Tansy or common tansy, also known as chrysanthemum vulgare, and tanacetum vulgare, is a perennial, flowering plant native to Europe.
The plant was intentionally brought to the US in the 16th century by pilgrims as a horticultural and medicinal herb. As a result, tansy was widely cultivated by European settlers. The plant was highly regarded during this period to an extent that the Massachusetts governor encouraged people to cultivate it. By the 18th century, tansy was naturalized in most of the US states.
[Note: The Right Flowers is not a medical site. Knowledge of and information about the therapeutic benefits and applications of flowers, while known through the ages, does not constitute medical advice. If you are having health issues, you should consult with a physician.]
Tansy spreads very fast due to its aggressive seed production and extensive root system. The plant thrives in ditches and along stream banks which make it easy for seeds to spread for miles downstream borne by the water current. In spite of its aggressive infestation, the herb is not yet considered an invasive, noxious weed in the US.
During summer, you can easily identify tansy by a camphor-like fragrance produced by its leaves and flowers. The flowers grow in clusters from a straight, leafy stalk. Its flower heads have disk florets that are similar to daisies.
Gardeners cultivate the plant for its beautiful, button-shaped, yellow blossoms as well as its ability to increase potassium content. When planted alongside plants such as potatoes, tansy is highly effective in eliminating certain pests including the Colorado potato beetle due to its aromatic compounds.
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Tansy has a range of medicinal qualities that led to its widespread cultivation. In Britain, aerial parts of the tansy herb were put in shoes to relieve fever. The plant was also used to wrap corpses in order to repel vermin and preserve the bodies by early settlers in North America.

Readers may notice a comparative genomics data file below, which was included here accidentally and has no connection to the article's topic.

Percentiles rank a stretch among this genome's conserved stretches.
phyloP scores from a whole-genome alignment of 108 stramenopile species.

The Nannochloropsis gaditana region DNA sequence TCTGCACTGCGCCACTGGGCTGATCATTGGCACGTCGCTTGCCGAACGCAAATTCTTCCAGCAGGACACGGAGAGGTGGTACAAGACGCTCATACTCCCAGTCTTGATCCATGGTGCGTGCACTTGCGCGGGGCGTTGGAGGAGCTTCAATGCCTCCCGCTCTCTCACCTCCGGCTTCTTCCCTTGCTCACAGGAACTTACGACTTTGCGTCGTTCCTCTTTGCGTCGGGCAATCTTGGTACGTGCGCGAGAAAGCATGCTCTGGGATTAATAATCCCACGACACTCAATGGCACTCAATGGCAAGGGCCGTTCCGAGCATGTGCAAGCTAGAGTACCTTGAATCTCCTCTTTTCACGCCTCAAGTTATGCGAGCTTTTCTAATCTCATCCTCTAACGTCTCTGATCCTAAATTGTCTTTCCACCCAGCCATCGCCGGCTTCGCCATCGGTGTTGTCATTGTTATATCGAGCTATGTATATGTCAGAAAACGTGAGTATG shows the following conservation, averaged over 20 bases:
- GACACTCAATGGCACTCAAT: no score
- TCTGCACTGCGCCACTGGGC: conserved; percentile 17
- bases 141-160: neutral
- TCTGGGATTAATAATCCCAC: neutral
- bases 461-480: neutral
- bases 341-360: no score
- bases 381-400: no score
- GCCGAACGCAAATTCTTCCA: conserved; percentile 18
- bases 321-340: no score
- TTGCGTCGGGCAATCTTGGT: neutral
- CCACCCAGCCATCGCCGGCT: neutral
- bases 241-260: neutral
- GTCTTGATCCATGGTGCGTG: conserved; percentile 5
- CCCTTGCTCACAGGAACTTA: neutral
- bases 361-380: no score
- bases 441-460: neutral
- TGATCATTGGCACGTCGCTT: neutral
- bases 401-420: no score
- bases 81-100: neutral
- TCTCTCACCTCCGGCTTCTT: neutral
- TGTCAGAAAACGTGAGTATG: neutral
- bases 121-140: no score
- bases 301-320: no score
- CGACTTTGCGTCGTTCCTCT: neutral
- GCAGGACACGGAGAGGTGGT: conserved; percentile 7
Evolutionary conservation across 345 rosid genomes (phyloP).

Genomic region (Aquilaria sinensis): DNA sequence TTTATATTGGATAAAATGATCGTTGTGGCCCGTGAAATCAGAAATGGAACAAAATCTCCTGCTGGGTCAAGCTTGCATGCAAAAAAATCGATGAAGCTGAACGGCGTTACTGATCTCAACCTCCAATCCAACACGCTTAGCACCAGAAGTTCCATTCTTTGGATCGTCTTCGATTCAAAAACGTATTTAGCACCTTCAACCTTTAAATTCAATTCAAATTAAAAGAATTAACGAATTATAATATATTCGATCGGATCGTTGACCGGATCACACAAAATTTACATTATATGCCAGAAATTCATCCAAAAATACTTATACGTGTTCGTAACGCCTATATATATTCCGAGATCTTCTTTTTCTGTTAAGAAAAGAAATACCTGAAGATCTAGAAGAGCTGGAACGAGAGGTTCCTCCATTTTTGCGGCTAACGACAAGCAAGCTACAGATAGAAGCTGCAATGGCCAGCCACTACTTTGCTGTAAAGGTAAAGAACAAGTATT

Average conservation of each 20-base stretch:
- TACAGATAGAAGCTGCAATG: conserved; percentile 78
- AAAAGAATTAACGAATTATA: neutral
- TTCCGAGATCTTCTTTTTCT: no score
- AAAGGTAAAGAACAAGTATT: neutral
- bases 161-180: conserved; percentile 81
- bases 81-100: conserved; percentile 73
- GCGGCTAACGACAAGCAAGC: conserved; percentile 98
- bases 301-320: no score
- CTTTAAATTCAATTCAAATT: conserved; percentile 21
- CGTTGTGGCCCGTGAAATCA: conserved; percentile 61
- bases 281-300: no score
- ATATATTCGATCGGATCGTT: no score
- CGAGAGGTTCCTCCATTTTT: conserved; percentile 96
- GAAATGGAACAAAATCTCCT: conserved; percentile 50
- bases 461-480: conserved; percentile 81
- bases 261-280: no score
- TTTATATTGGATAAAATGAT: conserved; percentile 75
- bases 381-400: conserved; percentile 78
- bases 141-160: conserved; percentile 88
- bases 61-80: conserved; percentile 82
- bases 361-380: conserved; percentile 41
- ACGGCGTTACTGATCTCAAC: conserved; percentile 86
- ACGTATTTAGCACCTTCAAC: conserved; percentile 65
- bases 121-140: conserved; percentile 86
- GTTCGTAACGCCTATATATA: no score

The plant is rich in volatile oils that gives its flowers and leaves the signature, camphor-like scent. Thujone, a bitter and potent compound, is the main volatile compound in the plant. The presence of thujone and other aromatic volatile oils has seen the flowers and leaves of the plant used as a sage substitute in cooking. However, its bitter flavor makes it less popular than sage in the culinary world.
Common tansy’s leaves and flowers were used by early US settlers to purify, cleanse and lighten the skin. An infusion of the aerial parts of the plant was commonly used to treat constipation, rheumatism, digestive problems, ulcers, and hysteria. In small doses, an extract made from leaves and flowers was used to enhance fertility and prevent miscarriage. It was also orally administered to people recovering from illnesses or those feeling weak. Larger doses of the infusion were used to induce abortion.
While thujone has culinary and health benefits, it is also toxic when taken in large doses. This is the compound responsible for tansy’s abortion-inducing effects. It is also known to cause hallucinations, convulsions, and death.
Though tansy has many beneficial properties, its bitter flavor and ability to cause unpleasant after-effects when ingested make it an unpopular medicinal and culinary herb.